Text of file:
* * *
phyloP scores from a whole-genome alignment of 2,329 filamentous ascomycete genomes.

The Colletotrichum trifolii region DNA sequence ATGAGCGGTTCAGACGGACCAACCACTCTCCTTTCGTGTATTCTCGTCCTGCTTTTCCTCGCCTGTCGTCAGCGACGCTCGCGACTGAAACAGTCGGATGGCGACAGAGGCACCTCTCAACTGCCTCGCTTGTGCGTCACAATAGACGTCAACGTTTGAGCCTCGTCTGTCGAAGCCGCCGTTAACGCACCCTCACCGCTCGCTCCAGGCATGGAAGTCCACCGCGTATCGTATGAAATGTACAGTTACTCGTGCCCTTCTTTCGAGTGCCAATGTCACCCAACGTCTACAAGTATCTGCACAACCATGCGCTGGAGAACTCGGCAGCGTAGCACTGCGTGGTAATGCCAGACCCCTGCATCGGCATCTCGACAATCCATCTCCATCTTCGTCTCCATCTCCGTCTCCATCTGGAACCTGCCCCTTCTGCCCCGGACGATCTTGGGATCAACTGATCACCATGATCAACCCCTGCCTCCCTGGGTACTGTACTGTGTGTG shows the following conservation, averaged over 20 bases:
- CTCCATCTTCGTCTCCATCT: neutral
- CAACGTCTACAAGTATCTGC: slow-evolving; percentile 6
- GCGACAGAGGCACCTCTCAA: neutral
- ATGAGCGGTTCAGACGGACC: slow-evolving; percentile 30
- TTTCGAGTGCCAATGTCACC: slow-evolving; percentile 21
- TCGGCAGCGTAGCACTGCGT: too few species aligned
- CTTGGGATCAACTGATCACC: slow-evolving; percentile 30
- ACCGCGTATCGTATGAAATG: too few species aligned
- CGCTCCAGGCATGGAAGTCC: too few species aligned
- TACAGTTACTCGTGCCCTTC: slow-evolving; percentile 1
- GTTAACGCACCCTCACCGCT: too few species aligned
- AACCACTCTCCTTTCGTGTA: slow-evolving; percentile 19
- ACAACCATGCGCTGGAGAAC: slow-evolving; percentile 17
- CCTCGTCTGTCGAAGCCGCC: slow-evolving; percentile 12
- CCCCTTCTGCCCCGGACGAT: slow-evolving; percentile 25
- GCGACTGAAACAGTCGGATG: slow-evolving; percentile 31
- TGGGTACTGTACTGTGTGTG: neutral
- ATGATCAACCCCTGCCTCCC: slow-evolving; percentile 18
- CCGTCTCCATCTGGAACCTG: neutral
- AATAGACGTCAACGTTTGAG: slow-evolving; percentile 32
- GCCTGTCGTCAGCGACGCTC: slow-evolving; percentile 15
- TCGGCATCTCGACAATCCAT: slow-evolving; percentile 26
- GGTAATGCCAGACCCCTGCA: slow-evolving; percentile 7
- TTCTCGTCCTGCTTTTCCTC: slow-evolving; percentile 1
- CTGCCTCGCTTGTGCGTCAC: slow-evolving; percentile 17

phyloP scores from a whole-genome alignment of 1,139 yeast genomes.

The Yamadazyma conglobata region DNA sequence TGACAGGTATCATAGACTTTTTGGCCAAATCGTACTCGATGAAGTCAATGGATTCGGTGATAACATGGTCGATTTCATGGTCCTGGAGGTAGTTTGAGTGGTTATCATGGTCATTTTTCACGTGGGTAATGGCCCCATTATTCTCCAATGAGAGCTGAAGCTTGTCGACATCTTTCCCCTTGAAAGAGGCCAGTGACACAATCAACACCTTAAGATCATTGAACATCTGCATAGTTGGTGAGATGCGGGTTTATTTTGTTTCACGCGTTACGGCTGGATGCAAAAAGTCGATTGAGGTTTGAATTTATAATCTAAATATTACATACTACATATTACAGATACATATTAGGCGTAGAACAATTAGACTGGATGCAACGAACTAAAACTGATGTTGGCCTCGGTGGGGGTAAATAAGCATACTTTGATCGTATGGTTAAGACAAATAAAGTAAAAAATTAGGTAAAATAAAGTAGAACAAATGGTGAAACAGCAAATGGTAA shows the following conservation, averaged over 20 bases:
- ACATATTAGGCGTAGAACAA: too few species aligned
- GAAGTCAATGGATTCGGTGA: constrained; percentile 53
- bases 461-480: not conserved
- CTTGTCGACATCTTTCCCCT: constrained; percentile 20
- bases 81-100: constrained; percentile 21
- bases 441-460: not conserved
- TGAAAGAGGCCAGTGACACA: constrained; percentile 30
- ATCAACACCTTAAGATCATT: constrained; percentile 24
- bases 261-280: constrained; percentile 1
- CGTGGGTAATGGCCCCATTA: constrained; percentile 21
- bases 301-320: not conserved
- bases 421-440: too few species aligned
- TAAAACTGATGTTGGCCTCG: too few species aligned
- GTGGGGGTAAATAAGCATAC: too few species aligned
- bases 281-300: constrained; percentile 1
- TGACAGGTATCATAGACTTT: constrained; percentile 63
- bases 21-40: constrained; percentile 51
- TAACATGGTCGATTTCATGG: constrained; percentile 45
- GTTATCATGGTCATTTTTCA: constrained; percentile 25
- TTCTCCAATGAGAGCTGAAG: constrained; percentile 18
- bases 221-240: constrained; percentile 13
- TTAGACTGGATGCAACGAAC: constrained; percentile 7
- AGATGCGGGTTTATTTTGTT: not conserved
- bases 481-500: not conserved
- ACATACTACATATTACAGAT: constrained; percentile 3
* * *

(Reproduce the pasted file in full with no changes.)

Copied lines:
phyloP scores from a whole-genome alignment of 2,329 filamentous ascomycete genomes.

The Colletotrichum trifolii region DNA sequence ATGAGCGGTTCAGACGGACCAACCACTCTCCTTTCGTGTATTCTCGTCCTGCTTTTCCTCGCCTGTCGTCAGCGACGCTCGCGACTGAAACAGTCGGATGGCGACAGAGGCACCTCTCAACTGCCTCGCTTGTGCGTCACAATAGACGTCAACGTTTGAGCCTCGTCTGTCGAAGCCGCCGTTAACGCACCCTCACCGCTCGCTCCAGGCATGGAAGTCCACCGCGTATCGTATGAAATGTACAGTTACTCGTGCCCTTCTTTCGAGTGCCAATGTCACCCAACGTCTACAAGTATCTGCACAACCATGCGCTGGAGAACTCGGCAGCGTAGCACTGCGTGGTAATGCCAGACCCCTGCATCGGCATCTCGACAATCCATCTCCATCTTCGTCTCCATCTCCGTCTCCATCTGGAACCTGCCCCTTCTGCCCCGGACGATCTTGGGATCAACTGATCACCATGATCAACCCCTGCCTCCCTGGGTACTGTACTGTGTGTG shows the following conservation, averaged over 20 bases:
- CTCCATCTTCGTCTCCATCT: neutral
- CAACGTCTACAAGTATCTGC: slow-evolving; percentile 6
- GCGACAGAGGCACCTCTCAA: neutral
- ATGAGCGGTTCAGACGGACC: slow-evolving; percentile 30
- TTTCGAGTGCCAATGTCACC: slow-evolving; percentile 21
- TCGGCAGCGTAGCACTGCGT: too few species aligned
- CTTGGGATCAACTGATCACC: slow-evolving; percentile 30
- ACCGCGTATCGTATGAAATG: too few species aligned
- CGCTCCAGGCATGGAAGTCC: too few species aligned
- TACAGTTACTCGTGCCCTTC: slow-evolving; percentile 1
- GTTAACGCACCCTCACCGCT: too few species aligned
- AACCACTCTCCTTTCGTGTA: slow-evolving; percentile 19
- ACAACCATGCGCTGGAGAAC: slow-evolving; percentile 17
- CCTCGTCTGTCGAAGCCGCC: slow-evolving; percentile 12
- CCCCTTCTGCCCCGGACGAT: slow-evolving; percentile 25
- GCGACTGAAACAGTCGGATG: slow-evolving; percentile 31
- TGGGTACTGTACTGTGTGTG: neutral
- ATGATCAACCCCTGCCTCCC: slow-evolving; percentile 18
- CCGTCTCCATCTGGAACCTG: neutral
- AATAGACGTCAACGTTTGAG: slow-evolving; percentile 32
- GCCTGTCGTCAGCGACGCTC: slow-evolving; percentile 15
- TCGGCATCTCGACAATCCAT: slow-evolving; percentile 26
- GGTAATGCCAGACCCCTGCA: slow-evolving; percentile 7
- TTCTCGTCCTGCTTTTCCTC: slow-evolving; percentile 1
- CTGCCTCGCTTGTGCGTCAC: slow-evolving; percentile 17

phyloP scores from a whole-genome alignment of 1,139 yeast genomes.

The Yamadazyma conglobata region DNA sequence TGACAGGTATCATAGACTTTTTGGCCAAATCGTACTCGATGAAGTCAATGGATTCGGTGATAACATGGTCGATTTCATGGTCCTGGAGGTAGTTTGAGTGGTTATCATGGTCATTTTTCACGTGGGTAATGGCCCCATTATTCTCCAATGAGAGCTGAAGCTTGTCGACATCTTTCCCCTTGAAAGAGGCCAGTGACACAATCAACACCTTAAGATCATTGAACATCTGCATAGTTGGTGAGATGCGGGTTTATTTTGTTTCACGCGTTACGGCTGGATGCAAAAAGTCGATTGAGGTTTGAATTTATAATCTAAATATTACATACTACATATTACAGATACATATTAGGCGTAGAACAATTAGACTGGATGCAACGAACTAAAACTGATGTTGGCCTCGGTGGGGGTAAATAAGCATACTTTGATCGTATGGTTAAGACAAATAAAGTAAAAAATTAGGTAAAATAAAGTAGAACAAATGGTGAAACAGCAAATGGTAA shows the following conservation, averaged over 20 bases:
- ACATATTAGGCGTAGAACAA: too few species aligned
- GAAGTCAATGGATTCGGTGA: constrained; percentile 53
- bases 461-480: not conserved
- CTTGTCGACATCTTTCCCCT: constrained; percentile 20
- bases 81-100: constrained; percentile 21
- bases 441-460: not conserved
- TGAAAGAGGCCAGTGACACA: constrained; percentile 30
- ATCAACACCTTAAGATCATT: constrained; percentile 24
- bases 261-280: constrained; percentile 1
- CGTGGGTAATGGCCCCATTA: constrained; percentile 21
- bases 301-320: not conserved
- bases 421-440: too few species aligned
- TAAAACTGATGTTGGCCTCG: too few species aligned
- GTGGGGGTAAATAAGCATAC: too few species aligned
- bases 281-300: constrained; percentile 1
- TGACAGGTATCATAGACTTT: constrained; percentile 63
- bases 21-40: constrained; percentile 51
- TAACATGGTCGATTTCATGG: constrained; percentile 45
- GTTATCATGGTCATTTTTCA: constrained; percentile 25
- TTCTCCAATGAGAGCTGAAG: constrained; percentile 18
- bases 221-240: constrained; percentile 13
- TTAGACTGGATGCAACGAAC: constrained; percentile 7
- AGATGCGGGTTTATTTTGTT: not conserved
- bases 481-500: not conserved
- ACATACTACATATTACAGAT: constrained; percentile 3